Plucky piratical orphan Jacky Faber relies on luck and skill to avoid hanging—yet again—in this 12th and, sadly, final book of the stellar Bloody Jack series, published posthumously.
The 19-year-old previously fled Boston and foreswore men after she was publicly whipped by her (disguised) love interest, James “Jaimy” Fletcher (Boston Jacky, 2013). Here, she returns to the city only to face false charges of treason. Setting sail, she first lands in nearby Plymouth and serves as governess to a bloodthirsty Edgar Allen Polk (the future poet Poe), then joins the circus—a logical if belated career move. Thanks to her prior extraordinary but well-plotted encounters with rogues, royals and other historical figures of the turn of the 19th century, Jacky has friends and enemies everywhere (and mentions nearly all of them in her nostalgic moments), and she soon faces the hangman with trademark gallows humor. Jacky is a complicated protagonist, unchanging—always stubborn, entrepreneurial, flirtatious and quick to cross-dress—and in constant motion, and she’s a shameless self-promoter (with help from her publisher and friend, Amy Trevelyne), marked with scars and tattoos, who now needs anonymity. Meyer adheres to his effective and enjoyable formula, offering an impressively accomplished heroine, suspense as taut as a hangman’s rope and a satisfying conclusion.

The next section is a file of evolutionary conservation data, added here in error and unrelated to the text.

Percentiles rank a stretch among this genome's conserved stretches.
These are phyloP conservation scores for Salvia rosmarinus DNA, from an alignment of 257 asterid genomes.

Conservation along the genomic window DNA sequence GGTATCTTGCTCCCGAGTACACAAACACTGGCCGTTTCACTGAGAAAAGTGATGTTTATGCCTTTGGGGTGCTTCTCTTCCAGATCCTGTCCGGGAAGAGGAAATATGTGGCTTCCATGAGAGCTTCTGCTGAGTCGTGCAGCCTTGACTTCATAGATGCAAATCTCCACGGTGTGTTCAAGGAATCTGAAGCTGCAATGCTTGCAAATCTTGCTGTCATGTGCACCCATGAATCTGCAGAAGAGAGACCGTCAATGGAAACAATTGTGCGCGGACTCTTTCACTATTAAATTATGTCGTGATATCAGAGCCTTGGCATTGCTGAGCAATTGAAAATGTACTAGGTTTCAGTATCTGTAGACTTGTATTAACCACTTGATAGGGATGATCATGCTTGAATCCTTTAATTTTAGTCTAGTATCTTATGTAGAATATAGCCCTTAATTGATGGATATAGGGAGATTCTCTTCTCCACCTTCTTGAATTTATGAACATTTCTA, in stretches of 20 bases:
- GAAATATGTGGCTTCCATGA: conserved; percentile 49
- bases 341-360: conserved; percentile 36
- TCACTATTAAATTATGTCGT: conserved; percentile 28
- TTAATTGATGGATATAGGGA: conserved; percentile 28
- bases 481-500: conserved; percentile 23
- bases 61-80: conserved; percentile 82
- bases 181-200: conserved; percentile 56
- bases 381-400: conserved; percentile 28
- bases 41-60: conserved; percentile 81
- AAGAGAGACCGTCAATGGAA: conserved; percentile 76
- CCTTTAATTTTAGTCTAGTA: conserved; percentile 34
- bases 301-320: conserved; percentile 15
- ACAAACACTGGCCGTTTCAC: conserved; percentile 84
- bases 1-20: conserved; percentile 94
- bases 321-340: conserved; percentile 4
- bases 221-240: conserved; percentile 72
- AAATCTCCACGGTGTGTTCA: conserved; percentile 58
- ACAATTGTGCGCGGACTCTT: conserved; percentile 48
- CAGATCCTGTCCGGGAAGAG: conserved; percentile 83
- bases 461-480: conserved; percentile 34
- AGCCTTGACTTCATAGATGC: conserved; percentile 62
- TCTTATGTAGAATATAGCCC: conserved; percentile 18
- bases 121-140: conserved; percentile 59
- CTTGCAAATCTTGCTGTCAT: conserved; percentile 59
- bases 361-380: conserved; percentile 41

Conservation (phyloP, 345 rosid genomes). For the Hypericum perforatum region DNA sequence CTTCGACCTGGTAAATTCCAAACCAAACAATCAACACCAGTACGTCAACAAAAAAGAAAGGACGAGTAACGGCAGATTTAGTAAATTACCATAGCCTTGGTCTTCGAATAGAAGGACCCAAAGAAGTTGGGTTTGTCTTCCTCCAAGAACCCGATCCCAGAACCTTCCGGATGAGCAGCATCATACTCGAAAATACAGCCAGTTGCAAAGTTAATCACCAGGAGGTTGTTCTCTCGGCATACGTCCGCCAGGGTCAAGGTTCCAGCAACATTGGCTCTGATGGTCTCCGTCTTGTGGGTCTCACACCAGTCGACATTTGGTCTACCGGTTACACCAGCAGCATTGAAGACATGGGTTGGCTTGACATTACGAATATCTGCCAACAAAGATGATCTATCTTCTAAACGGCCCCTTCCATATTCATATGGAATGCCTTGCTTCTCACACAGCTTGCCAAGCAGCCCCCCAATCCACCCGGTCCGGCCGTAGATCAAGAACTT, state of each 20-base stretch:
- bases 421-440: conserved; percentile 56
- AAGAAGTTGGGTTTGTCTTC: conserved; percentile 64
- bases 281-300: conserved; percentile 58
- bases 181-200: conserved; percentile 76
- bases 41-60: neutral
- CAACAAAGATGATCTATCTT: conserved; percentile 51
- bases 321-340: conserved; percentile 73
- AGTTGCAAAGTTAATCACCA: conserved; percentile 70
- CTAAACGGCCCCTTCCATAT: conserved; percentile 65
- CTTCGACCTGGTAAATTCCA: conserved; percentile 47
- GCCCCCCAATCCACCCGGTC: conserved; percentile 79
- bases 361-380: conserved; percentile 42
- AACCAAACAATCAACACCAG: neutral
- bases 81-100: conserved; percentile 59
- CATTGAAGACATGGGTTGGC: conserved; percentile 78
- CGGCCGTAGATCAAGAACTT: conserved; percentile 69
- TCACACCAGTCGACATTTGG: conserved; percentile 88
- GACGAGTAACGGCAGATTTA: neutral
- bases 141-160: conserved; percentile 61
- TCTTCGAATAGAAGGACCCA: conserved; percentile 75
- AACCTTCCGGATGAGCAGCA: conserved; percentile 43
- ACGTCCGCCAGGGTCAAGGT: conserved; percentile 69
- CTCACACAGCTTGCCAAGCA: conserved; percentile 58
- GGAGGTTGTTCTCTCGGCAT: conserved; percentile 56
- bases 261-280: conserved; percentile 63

A solid and sentimental entry in an underrated series. (Historical fiction. 14 & up)